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More Dodd-Frank financial rules coming soon

 

NEW YORK – July 21, 2014 – The latest analysis of the Dodd-Frank financial law by Davis Polk & Wardwell LLP found that key parts of the law from mortgage-securities market standards to tougher laws for credit-rating firms have not been completed after four years.

Only 44 percent of the U.S. Securities and Exchange Commission's (SEC) rules have been finalized or are nearly final, as the agency faces turnover and has lost court battles.

SEC officials say the agency continues to work on transparency regulations for derivatives and asset-backed securities markets, and tougher rules for credit-rating firms. However it says it finished work related to hedge-fund industry oversight, brokerage customer protections, and a crackdown on conflicts of interest in state and local bond transactions.

Meanwhile, the Consumer Financial Protection Bureau has been policing consumer abuses by financial firms, the Volcker Rule has been completed, and the Financial Stability Oversight Council is drawing in large insurers and other financial firms for stricter regulation.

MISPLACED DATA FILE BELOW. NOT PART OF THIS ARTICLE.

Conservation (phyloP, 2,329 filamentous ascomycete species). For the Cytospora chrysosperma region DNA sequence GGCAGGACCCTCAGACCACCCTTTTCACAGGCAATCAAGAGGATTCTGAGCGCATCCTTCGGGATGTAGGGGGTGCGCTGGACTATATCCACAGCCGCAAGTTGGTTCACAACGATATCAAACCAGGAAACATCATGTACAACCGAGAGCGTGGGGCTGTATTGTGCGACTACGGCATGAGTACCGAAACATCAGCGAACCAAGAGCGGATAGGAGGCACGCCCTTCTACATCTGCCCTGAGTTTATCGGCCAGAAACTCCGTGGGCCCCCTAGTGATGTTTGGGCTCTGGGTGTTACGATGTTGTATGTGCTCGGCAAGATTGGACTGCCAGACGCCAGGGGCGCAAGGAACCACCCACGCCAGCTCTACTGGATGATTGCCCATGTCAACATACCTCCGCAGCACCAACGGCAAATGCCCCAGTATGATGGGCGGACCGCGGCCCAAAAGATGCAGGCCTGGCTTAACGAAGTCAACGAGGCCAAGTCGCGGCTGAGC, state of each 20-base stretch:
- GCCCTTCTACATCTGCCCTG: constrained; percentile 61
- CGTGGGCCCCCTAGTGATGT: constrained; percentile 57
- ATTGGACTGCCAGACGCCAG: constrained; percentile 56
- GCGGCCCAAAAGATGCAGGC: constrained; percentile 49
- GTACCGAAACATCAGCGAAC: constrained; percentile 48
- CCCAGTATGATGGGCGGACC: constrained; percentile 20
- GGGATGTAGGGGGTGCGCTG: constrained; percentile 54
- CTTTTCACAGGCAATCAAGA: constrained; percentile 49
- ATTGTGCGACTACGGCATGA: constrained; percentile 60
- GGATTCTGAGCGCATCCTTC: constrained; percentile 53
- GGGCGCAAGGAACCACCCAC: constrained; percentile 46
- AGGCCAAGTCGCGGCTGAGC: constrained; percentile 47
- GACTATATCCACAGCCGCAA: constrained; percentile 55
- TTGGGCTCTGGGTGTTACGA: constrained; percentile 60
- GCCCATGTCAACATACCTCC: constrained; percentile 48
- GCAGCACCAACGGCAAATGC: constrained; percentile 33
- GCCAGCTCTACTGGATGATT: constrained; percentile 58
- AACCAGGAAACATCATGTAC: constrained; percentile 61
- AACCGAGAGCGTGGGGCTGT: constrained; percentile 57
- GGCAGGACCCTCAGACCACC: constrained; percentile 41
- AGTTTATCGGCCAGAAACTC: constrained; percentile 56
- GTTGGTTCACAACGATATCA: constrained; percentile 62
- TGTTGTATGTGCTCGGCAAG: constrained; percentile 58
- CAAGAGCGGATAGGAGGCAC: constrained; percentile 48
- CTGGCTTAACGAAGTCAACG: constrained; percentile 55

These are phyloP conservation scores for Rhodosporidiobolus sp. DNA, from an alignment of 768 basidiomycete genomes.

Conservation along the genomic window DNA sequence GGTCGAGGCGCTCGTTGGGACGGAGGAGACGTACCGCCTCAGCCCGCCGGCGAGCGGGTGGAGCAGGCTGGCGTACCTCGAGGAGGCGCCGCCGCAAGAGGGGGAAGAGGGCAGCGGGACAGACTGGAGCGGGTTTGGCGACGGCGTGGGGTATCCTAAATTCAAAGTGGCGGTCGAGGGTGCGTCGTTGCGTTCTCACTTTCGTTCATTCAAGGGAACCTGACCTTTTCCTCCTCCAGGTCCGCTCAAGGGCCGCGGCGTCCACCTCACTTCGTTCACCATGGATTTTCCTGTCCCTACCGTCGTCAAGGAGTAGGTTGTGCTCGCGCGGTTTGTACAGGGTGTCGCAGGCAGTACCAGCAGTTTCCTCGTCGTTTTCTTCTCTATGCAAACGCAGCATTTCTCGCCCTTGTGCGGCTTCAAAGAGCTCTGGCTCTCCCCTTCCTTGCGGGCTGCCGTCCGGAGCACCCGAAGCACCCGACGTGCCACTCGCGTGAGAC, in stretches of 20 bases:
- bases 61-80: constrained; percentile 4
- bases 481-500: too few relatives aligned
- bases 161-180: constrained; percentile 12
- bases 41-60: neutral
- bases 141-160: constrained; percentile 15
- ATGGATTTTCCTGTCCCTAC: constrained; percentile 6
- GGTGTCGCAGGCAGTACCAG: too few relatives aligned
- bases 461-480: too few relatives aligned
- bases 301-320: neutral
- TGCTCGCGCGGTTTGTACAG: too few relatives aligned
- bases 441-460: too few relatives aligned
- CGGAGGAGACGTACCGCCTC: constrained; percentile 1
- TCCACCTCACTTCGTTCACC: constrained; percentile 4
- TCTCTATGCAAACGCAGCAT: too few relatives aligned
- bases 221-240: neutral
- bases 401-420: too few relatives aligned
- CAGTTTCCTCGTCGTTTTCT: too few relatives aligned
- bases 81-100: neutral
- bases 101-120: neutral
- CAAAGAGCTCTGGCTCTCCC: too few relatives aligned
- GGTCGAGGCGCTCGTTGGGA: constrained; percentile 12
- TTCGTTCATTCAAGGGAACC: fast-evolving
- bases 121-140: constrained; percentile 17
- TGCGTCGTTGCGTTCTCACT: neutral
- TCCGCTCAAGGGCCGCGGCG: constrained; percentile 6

Overall, slightly more than half of the rules have been completed, according to industry analyses, though not all are effective yet.

Poll: Americans favor tougher rules on Wall Street

Wall Street should face tougher rules, according to 78 percent of likely voters surveyed by the Democratic pollster Lake Research Partners. Just 11 percent of respondents said the financial sector is sufficiently regulated.

Commissioned by the Center for Responsible Lending and Americans for Financial Reform, the poll of 1,000 likely voters shows there is broad support for stronger rules for Wall Street. Seven-two percent of Republicans favored tougher rules, while 78 percent of independents and 85 percent of Democrats agree.

Also, 80 percent of respondents said they're concerned about the influence financial firms enjoy in Washington. The results show that many likely voters continue to distrust financial firms, even after the enactment of the Dodd-Frank financial reform law and the financial crisis.

Source: Wall Street Journal (07/21/14) Ackerman, Andrew; Zibel, Alan; Tracy, Ryan; and Press TV (07/19/14)

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